At the halfway point for Girls things are not looking good for the residents of Pennystown. They’re cut off from the outside world and from communicating with it, and threatened by extraordinarily fast-breeding naked women who develop from eggs and who want to murder the female residents. Civilised behaviour is rapidly deteriorating under threat, and what’s happening is well beyond anything local Sheriff’s Deputy Wes has ever been trained to deal with. The only thing really going in their favour is an understanding that under no circumstances should any man have sex with one of the amazingly attractive naked women. Will that work?

Pacing was a problem during Emergence, and that’s the case again for Survival. There’s a departure into the unknown that has been set up, but it feels played out here just to prolong the tension, as does circulating around the conversations of everyone remaining alive in Pennystown, while conversations about men always being safe are half-hearted. Even when it comes to the decline of civilisation as we know it Jonathan and Joshua Luna direct it gradually, when what Girls really needs is an injection of adrenaline. There is a great scene involving a bear, but several other shocks don’t have the same impact.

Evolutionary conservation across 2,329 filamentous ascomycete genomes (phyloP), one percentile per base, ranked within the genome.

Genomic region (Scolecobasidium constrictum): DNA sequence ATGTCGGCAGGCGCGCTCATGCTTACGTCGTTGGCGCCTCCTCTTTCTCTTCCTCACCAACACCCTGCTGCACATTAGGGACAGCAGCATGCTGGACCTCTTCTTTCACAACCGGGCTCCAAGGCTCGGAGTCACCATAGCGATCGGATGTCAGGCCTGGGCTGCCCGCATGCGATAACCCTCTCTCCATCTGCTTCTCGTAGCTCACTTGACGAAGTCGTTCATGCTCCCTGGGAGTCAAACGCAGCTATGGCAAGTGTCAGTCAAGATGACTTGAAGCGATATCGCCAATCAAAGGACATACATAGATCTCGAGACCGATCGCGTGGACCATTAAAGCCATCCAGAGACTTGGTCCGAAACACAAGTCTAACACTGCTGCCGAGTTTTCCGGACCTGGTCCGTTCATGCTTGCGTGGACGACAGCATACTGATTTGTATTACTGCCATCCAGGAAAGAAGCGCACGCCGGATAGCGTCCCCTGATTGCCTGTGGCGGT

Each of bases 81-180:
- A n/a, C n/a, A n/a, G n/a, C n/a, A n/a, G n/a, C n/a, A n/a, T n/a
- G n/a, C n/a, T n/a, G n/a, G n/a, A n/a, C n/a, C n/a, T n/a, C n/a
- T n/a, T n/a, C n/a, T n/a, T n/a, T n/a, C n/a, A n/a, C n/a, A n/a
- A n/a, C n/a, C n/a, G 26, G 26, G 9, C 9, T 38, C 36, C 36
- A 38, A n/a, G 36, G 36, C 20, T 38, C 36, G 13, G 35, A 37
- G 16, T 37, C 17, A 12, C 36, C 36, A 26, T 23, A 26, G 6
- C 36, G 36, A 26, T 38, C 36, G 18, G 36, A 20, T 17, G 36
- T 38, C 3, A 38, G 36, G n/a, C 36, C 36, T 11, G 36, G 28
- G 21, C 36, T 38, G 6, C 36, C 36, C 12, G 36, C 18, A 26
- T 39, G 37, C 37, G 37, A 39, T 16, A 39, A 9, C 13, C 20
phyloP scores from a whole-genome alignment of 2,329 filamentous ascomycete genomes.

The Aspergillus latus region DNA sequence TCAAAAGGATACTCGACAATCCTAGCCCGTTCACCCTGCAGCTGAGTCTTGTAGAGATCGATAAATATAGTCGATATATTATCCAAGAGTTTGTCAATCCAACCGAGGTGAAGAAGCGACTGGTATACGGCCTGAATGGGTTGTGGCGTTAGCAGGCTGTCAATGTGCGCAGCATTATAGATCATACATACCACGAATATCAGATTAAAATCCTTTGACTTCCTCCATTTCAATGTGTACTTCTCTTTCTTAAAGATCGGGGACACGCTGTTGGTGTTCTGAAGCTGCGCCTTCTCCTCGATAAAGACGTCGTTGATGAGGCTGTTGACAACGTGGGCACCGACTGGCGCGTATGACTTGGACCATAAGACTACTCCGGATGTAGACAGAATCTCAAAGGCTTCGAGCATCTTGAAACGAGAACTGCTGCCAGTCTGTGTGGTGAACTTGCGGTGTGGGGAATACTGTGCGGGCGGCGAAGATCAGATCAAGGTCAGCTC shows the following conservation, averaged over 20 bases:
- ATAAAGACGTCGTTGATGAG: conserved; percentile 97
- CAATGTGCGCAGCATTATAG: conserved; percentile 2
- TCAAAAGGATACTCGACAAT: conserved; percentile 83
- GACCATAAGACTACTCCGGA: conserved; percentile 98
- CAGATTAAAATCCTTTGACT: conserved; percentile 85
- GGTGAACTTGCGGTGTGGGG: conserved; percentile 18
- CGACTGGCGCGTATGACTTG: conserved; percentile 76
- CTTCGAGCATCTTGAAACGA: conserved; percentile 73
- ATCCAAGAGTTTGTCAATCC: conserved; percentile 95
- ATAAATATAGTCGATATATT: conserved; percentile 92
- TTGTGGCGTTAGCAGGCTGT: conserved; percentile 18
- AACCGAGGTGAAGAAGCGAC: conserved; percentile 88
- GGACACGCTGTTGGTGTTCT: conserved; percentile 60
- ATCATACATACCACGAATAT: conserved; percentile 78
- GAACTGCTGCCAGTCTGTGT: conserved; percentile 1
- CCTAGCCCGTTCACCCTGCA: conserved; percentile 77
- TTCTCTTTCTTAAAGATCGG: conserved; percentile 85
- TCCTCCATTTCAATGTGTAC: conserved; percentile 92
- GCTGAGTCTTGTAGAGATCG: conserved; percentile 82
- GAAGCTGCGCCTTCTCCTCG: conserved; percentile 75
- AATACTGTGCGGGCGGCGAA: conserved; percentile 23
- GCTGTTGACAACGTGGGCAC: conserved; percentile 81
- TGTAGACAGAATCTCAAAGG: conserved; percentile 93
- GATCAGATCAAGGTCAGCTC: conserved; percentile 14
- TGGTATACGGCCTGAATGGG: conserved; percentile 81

Where standards haven’t slipped is with the art, where full figures populate scenes with full backgrounds, and the ordinary conversations have the same thought applied to them as the horror. As with the plot, the art is shared, and while the people can be a little static in places, the emotional resonance is present.

It’s not that Survival would be a damp squib without a strong final chapter moving around the now widely separated cast, but it’s way too slow in too many places. Extinction provides the conclusion, or alternatively Girls: The Complete Collection supplies what the title promises.